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High-performance Computing (Penn)

Director: Kaylor, James L., MSE, CISM


The PennHPC facility opened in April of 2013 to meet the increasing growth in genomics processing and storage, as well as growth in other scientific areas requiring computational capacity such as imaging and biostatistics/bioinformatics. The cluster is managed by two fulltime system administrators, and is located at the Philadelphia Technology Park, a Tier-3, SSAE 16/SAS 70 Type II Audit compliant colocation/datacenter facility.





  • High performance compute cluster ( Computer cluster )

    "The 144 IBM iDataPlex cluster nodes each house two eight-core Intel E5-2665 2.4Ghz Xeon Processors, 192 or 256 Gigabytes of RAM, and a 500 Gigabyte local hard drive. These nodes are sub-divided into virtual processing cores, with the capability to provision up to 5,100 virtual cores at 6GB of RAM per virtual core. Cluster and storage interconnection is provided by a 40Gbps Ethernet fabric with 10Gbps to each node. The cluster nodes are attached to 1.8 Petabytes of IBM Storwise V7000 disk storage, housed in two separate performance tiers (no backup). The disk is presented to the compute nodes via an ten-node IBM Scale out Network Attached Storage (SONAS) system leveraging the IBM General Parallel File System (GPFS). Computational job scheduling/queuing and cluster management is orchestrated by the IBM Platform Computing (LSF) suite of products."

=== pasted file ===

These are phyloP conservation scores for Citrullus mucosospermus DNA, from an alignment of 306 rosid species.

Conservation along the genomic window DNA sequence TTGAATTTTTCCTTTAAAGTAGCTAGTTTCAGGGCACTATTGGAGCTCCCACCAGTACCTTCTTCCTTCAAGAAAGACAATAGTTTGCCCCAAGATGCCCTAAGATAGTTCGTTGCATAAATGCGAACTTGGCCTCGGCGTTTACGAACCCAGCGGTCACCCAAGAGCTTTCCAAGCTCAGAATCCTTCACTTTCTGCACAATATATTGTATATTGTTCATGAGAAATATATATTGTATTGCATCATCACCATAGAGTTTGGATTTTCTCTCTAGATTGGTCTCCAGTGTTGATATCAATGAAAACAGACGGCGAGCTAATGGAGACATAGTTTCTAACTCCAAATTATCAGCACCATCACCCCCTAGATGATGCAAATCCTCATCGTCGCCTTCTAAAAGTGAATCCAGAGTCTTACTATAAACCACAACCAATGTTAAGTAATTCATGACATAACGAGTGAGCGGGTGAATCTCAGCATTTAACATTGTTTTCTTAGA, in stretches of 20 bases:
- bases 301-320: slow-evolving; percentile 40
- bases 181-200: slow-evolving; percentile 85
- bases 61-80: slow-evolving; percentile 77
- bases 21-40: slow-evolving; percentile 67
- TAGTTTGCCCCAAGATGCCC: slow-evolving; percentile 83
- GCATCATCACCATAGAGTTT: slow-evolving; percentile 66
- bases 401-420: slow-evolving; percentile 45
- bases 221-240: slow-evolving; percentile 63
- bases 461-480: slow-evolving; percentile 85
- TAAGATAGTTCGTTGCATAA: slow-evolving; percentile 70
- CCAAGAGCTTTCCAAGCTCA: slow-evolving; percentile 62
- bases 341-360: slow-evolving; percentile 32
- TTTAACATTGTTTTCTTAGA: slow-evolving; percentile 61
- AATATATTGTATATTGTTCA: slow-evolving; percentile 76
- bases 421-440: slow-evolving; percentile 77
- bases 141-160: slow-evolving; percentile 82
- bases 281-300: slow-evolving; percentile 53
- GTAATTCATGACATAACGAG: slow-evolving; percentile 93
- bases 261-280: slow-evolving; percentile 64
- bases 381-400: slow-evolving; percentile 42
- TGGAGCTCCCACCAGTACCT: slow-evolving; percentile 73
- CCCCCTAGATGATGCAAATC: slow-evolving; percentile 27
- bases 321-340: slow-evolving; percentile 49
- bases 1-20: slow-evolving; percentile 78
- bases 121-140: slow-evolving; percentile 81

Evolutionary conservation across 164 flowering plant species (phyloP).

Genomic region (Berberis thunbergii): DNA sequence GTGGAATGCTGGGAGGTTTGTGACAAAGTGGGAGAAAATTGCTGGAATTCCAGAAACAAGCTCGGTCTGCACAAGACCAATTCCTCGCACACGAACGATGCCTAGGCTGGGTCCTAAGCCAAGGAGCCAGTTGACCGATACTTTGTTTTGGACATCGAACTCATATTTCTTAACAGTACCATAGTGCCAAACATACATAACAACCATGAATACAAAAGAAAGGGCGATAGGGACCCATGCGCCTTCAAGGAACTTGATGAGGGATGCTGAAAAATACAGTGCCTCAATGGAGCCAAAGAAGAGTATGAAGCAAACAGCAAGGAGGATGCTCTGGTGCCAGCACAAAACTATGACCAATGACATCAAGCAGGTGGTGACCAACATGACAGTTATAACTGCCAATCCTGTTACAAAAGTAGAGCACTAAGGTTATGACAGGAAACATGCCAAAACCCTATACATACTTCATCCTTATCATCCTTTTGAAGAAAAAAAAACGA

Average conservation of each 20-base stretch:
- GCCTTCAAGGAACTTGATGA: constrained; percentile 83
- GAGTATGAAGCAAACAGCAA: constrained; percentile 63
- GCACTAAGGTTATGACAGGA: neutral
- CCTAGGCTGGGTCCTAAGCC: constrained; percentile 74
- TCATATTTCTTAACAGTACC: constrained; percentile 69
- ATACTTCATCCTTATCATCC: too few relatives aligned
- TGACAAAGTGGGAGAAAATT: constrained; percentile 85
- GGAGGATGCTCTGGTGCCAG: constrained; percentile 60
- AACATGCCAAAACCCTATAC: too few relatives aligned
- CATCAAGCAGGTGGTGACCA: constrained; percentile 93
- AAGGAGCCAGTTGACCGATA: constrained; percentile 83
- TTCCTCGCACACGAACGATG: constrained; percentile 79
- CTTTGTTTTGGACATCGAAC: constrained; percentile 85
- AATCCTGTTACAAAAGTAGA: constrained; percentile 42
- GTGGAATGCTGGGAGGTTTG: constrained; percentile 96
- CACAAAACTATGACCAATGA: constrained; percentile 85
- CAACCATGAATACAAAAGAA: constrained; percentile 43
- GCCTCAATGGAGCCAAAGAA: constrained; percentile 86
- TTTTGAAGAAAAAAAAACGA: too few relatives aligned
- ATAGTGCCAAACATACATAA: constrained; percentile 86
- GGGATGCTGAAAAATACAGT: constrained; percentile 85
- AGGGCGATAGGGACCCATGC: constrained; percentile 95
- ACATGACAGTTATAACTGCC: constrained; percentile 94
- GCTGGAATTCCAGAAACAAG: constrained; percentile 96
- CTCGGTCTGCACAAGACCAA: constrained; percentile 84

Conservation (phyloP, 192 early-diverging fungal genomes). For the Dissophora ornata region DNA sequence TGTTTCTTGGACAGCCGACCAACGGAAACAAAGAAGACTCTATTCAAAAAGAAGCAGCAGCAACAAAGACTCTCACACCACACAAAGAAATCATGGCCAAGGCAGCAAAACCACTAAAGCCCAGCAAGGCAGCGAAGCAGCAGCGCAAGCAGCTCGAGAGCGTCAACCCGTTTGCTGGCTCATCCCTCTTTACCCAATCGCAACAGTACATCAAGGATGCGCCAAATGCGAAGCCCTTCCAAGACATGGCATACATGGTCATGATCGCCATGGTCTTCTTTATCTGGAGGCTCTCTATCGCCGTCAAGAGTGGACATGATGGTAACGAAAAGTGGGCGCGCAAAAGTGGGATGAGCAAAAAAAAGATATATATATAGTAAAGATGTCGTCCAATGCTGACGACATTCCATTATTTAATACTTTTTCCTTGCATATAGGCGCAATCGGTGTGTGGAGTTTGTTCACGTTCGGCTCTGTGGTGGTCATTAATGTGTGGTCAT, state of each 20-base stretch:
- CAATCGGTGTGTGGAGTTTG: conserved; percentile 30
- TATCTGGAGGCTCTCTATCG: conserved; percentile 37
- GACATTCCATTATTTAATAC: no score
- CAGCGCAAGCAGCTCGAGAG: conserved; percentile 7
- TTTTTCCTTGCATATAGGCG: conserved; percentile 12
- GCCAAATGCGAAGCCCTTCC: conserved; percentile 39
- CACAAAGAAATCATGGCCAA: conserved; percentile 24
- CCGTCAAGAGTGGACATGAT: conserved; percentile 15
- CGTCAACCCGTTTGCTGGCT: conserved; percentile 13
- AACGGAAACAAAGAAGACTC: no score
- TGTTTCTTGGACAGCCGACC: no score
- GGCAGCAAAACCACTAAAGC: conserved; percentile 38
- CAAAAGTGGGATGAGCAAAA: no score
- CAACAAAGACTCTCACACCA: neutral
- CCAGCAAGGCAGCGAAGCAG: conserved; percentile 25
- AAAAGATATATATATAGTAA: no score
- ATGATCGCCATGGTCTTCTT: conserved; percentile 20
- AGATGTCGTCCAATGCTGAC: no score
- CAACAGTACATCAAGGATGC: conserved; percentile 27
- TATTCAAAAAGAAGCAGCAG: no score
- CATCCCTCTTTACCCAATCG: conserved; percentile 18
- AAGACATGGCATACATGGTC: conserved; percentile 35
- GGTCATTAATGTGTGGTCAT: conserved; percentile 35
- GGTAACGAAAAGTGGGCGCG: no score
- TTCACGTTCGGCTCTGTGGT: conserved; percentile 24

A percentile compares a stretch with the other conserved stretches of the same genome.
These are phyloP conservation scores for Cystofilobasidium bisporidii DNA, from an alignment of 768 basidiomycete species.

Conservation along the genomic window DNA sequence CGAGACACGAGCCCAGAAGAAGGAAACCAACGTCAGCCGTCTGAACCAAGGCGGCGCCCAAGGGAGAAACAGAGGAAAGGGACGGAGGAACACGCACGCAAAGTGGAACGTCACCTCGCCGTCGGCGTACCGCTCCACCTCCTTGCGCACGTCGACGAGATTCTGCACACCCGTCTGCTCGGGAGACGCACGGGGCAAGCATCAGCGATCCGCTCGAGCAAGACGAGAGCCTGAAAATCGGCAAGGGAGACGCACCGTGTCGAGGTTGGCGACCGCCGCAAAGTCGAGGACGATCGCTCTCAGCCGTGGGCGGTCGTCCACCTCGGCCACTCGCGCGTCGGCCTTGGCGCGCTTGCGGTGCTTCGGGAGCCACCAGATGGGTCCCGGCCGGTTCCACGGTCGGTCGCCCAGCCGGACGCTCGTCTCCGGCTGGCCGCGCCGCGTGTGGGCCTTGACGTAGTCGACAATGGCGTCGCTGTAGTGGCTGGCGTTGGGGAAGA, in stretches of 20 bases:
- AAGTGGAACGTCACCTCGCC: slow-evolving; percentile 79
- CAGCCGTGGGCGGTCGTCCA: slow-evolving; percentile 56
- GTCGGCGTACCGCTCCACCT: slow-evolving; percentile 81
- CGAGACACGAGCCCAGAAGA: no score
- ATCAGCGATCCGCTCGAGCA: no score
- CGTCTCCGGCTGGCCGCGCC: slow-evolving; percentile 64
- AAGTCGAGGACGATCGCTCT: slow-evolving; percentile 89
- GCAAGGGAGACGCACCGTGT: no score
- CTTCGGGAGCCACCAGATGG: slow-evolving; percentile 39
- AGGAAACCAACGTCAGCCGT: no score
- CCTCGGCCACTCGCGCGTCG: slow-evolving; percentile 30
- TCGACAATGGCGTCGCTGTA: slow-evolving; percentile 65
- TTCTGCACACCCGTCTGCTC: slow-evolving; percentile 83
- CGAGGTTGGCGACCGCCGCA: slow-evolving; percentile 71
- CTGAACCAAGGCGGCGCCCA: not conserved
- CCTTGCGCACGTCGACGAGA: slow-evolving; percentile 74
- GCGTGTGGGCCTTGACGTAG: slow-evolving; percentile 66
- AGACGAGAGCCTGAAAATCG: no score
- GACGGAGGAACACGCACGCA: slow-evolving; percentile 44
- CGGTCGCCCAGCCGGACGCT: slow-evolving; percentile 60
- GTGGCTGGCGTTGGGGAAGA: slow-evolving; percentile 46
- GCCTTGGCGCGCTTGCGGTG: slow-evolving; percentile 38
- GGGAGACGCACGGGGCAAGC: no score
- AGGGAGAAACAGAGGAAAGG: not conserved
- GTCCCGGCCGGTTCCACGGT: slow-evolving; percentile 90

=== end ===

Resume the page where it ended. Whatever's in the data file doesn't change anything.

• Scale out Network Attached Storage ( Network attached storage )

    "The cluster nodes are attached to 1.8 Petabytes of IBM Storwise V7000 disk storage, housed in two separate performance tiers (no backup). The disk is presented to the compute nodes via a ten-node IBM Scale out Network Attached Storage (SONAS) system leveraging the IBM General Parallel File System (GPFS)."

  • SpectraLogic T950 tape library ( Network attached storage )

    SpectraLogic T950 tape library houses 1910 LTO-5 tapes, 290 LTO-6 tapes, and 12 LTO-6 drives with a total raw capacity of 3.6 Petabytes of storage.